We meet Jesper, a young lone traveller, as he arrives from Sweden in the Canary Islands for a week of sun, sand, surfing, and sex. The first part of the film has plenty of all four, and from the start writer-director Mattias Sandtröm and writer-producer Ivica Zubak show their deftness for building a story in images, coolly and sleekly arranged.
But in the quiet moments, certain aspects of the soundtrack (the vibration of a swimming pool generator, the whir of a hotel fan) are foregrounded to great effect, peeling away at the façade of apparent normality to an unexplained psychological pain below. Some of the film's frames flicker too, and the sun flashes wildly, while the real or imagined barman (a character who might remind us of The Shining's wisdom-issuing bartender) and his enigmatic talk of dream and memory confuse Jesper (and us) more.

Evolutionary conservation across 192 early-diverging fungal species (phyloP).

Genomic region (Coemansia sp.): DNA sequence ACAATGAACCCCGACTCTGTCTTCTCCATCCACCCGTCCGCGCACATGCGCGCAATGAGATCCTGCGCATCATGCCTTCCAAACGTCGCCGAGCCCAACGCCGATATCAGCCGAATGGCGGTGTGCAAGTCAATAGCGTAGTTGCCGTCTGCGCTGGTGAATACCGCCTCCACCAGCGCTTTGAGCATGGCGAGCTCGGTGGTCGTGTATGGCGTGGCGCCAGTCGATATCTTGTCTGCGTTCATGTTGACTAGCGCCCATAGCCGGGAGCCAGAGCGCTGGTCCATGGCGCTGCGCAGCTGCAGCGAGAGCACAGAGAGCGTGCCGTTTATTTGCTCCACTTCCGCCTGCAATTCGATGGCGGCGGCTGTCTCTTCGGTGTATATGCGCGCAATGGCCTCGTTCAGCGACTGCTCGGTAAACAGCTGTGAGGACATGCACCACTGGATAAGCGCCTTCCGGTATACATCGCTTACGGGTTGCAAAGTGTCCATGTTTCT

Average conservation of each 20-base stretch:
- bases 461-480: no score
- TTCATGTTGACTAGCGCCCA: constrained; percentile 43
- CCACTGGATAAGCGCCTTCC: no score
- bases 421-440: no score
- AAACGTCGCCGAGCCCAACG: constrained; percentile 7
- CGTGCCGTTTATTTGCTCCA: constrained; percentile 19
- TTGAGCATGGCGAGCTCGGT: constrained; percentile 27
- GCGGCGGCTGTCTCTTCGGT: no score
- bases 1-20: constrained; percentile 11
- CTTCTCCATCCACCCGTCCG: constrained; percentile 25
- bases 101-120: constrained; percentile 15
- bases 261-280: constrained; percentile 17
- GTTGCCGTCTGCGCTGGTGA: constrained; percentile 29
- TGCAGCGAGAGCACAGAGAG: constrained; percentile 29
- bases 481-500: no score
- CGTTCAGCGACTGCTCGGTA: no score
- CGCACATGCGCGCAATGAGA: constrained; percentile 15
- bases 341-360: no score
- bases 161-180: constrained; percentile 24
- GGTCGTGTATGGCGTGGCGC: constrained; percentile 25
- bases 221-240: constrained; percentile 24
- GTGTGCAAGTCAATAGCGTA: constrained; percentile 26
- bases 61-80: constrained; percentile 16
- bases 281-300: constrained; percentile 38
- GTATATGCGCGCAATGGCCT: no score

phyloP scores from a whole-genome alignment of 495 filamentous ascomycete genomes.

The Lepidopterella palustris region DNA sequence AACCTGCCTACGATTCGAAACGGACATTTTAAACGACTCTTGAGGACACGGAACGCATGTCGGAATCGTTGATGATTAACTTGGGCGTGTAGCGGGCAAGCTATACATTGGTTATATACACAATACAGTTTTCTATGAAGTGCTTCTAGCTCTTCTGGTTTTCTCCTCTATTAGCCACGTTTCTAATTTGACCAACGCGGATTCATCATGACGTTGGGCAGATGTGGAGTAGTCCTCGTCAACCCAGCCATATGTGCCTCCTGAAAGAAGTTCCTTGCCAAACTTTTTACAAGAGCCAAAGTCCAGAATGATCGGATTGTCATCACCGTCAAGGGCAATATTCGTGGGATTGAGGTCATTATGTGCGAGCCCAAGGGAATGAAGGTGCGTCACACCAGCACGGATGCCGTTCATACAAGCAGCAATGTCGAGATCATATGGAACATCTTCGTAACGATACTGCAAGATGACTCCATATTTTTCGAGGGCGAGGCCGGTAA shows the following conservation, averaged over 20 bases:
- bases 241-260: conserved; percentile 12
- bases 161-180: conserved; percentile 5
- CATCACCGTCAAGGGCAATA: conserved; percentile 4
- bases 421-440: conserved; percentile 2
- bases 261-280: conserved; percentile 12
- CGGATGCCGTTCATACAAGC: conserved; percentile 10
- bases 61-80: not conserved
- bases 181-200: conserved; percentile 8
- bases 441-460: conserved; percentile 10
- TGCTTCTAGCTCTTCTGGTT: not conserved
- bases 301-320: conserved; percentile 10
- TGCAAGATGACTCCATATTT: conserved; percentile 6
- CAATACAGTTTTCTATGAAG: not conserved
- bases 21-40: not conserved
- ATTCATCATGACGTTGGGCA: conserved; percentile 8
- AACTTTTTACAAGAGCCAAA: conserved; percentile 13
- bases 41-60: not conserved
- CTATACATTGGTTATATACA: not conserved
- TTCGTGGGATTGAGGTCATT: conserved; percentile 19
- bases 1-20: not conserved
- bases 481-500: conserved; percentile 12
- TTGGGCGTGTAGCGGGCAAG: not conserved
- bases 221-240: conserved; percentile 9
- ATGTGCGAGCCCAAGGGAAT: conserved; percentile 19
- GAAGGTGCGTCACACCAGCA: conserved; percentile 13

But Fuerteventura isn't trudgingly melancholic. Jesper meets Maite, the hotel housekeeper. She speaks no English (or Swedish) and he speaks no Spanish, and there are charming and touching scenes that follow, but from here too the film accelerates its study of confusion, miscommunication, and an attempt to decipher truth from dream ensues as, for Jesper, Maite strongly resembles someone back at home, and a tragedy that he left Sweden to forget.
Essential to the film, though never taking centre-stage, is its setting (although Fuerteventurawas actually filmed in on neighbouring island Gran Canaria). A pulsating and hedonistic resort by night, hazy, sparse and rocky dream-scape during the day, Fuerteventura is the dizzy place where an already confused Jesper must sift through dream and memory.